The Bar Council Ethical Enquiries Helpline is receiving a number of calls in relation to disputes about leaving or joining chambers. As a result of the pandemic there is an increased level of movement, with individuals or groups of practitioners splitting, joining other sets or setting up new chambers. There are also anecdotal reports that, having worked remotely from home over the last year, some question what benefit they actually derive from chambers and are contemplating becoming sole practitioners. These decisions do not always go smoothly and despite our self-employed status, the overall provisions of the chambers’ constitution are more important than ever.

The difficulty for those at the Helpline is that the issues raised aren’t generally ethical issues and they have no formal guidance to give. Moreover, the Bar Standards Board’s Handbook has not previously had to address this issue and is of marginal assistance. The nearest it gets is the rule that chambers must be run ‘competently and efficiently’ (rC89) and ‘barristers must take reasonable steps to ensure that the affairs of their chambers are conducted in a manner which is fair and equitable for all members of chambers...’ (rC110 4.1).

Support in resolving disputes

The good news is that help is available to resolve many of the issues which commonly arise. Many of us have been blissfully unaware of the Bar Council Appointments Service, under which the Chair of the Bar can appoint a barrister as an arbitrator or mediator. The Bar Council runs an ongoing open recruitment process for barrister volunteers who are willing to assist in the resolution of chambers disputes on a pro bono basis and currently has an impressive list of around 40, including silks and juniors with a commercial or chancery background. The service is facilitated by the Bar Council’s Services Team and is free to use for those who have paid the voluntary Bar Representation Fee.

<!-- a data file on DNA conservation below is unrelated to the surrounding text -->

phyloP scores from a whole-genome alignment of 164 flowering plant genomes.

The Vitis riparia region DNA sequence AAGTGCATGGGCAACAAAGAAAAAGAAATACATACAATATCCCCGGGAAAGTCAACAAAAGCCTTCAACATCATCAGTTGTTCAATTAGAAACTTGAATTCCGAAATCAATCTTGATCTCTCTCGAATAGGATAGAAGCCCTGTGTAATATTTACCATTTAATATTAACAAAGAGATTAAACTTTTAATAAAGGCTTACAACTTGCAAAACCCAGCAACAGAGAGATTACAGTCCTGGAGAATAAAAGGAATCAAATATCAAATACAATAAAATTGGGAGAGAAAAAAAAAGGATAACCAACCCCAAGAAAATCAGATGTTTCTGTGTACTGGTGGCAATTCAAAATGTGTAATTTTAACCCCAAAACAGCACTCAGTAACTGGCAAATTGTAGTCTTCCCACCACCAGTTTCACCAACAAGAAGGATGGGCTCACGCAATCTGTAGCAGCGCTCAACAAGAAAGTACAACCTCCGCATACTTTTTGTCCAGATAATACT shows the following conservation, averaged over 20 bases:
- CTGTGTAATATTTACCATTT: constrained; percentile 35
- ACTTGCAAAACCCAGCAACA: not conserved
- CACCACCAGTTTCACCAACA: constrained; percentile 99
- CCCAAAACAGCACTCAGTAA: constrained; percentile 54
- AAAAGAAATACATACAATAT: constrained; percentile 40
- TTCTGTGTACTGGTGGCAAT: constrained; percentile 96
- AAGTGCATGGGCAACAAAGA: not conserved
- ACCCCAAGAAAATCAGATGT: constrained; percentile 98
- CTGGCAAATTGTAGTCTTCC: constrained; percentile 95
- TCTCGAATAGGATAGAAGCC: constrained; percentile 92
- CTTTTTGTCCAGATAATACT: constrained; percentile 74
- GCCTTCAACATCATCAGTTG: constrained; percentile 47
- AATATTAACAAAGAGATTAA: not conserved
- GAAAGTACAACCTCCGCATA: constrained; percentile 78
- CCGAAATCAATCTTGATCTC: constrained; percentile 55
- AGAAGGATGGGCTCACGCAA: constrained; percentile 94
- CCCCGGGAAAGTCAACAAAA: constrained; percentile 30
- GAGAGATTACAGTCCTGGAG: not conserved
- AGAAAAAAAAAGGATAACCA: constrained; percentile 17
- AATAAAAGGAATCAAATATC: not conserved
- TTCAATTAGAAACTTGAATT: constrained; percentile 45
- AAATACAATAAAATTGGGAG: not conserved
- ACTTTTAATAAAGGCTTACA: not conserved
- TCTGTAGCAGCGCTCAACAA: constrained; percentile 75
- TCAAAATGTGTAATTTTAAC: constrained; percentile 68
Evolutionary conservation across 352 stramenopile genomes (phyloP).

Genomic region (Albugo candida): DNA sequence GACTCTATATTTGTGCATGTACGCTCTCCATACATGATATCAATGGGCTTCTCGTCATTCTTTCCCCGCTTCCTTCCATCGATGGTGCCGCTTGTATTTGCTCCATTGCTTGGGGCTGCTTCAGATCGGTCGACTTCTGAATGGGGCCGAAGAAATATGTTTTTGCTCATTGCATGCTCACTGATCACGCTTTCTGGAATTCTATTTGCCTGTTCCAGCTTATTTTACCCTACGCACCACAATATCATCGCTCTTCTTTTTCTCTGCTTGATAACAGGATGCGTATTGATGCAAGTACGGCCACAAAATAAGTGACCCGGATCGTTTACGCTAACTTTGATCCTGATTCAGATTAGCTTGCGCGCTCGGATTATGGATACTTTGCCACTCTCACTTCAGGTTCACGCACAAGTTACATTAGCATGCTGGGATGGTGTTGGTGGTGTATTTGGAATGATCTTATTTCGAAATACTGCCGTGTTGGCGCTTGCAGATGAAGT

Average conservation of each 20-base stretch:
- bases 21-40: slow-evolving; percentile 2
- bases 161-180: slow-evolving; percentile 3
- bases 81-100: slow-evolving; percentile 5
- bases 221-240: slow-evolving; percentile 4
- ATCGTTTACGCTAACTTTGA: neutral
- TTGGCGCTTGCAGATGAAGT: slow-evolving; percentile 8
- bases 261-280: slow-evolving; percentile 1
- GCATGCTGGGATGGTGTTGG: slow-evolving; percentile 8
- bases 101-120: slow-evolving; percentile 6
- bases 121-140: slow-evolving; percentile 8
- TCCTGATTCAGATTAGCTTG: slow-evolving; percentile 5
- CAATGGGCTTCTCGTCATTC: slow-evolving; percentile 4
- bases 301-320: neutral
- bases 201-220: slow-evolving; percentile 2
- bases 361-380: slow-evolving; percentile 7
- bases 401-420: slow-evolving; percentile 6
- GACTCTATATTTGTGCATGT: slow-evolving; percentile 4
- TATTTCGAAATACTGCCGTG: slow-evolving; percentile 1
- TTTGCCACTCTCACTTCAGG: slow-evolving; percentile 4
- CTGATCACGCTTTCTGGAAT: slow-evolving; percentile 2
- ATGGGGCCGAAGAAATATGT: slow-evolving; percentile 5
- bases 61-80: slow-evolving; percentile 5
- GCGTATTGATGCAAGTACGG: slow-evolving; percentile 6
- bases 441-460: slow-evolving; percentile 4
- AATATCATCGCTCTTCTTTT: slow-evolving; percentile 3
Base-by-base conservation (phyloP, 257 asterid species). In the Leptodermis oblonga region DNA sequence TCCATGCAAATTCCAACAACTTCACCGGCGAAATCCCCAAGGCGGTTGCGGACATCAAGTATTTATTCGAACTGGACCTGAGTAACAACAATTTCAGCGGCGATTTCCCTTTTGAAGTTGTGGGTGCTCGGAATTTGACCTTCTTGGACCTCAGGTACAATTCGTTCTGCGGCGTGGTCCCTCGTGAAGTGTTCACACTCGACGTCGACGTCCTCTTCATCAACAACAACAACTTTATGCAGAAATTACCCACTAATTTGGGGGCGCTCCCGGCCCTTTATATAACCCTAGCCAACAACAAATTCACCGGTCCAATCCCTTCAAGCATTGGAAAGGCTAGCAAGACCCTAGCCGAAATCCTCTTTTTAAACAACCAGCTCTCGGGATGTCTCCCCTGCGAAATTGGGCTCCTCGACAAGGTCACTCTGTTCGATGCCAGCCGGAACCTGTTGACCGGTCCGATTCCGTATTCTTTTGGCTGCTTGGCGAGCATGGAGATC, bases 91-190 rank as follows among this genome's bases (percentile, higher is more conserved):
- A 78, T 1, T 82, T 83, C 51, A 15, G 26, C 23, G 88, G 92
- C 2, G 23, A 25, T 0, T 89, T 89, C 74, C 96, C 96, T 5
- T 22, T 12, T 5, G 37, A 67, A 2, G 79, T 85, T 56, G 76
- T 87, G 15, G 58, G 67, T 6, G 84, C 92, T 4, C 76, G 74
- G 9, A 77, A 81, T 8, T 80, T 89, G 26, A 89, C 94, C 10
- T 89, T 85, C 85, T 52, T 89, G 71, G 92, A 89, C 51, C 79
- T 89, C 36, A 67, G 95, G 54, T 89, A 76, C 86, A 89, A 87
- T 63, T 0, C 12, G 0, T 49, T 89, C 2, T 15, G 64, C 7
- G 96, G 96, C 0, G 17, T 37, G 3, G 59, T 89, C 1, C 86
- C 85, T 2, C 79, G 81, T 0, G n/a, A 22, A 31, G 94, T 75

There are no hard and fast rules about whether to choose arbitration or mediation. Arbitration is probably better for financial disputes as all matters are dealt with in writing and it is therefore quicker. On the other hand, experience shows that there is more flexibility in mediation and more room for creative outcomes. Mediation is also probably a better route for disputes where both parties intend to remain in chambers post resolution.

Is your chambers’ constitution fair and equitable?

However, the starting point should be that the answer to most disputes is first to consider and then apply the terms of the chambers’ constitution, a document which may not have seen the light of day for many years, often with no consideration or review of its terms since it was first written. Members are discovering that the terms of the chambers’ constitution are themselves outdated, onerous and unfair in their application.

Many chambers still do not have any form of constitution and have thrived without one for years. On the other hand, it is estimated that over 70% of chambers with a constitution have one based on the old Bar Council model. If so, it is likely to be ‘fair and equitable’ in its terms and importantly, it should contain a mediation/arbitration clause.

Whether or not there are seismic rumblings within your chambers, there is a compelling case for a review of the chambers constitution to check that it remains ‘fair and equitable’. Many were drafted in a different era and are too long and too complex. One example which came to light recently related to the constitution of a chambers which was formed when two separate sets merged many years prior. On review, huge chunks of the constitution related to the breakdown of the relationship and were therefore obsolete and could be deleted. The guidance is, as always, to keep it simple and check it contains a mediation/arbitration clause.

Issues to keep in mind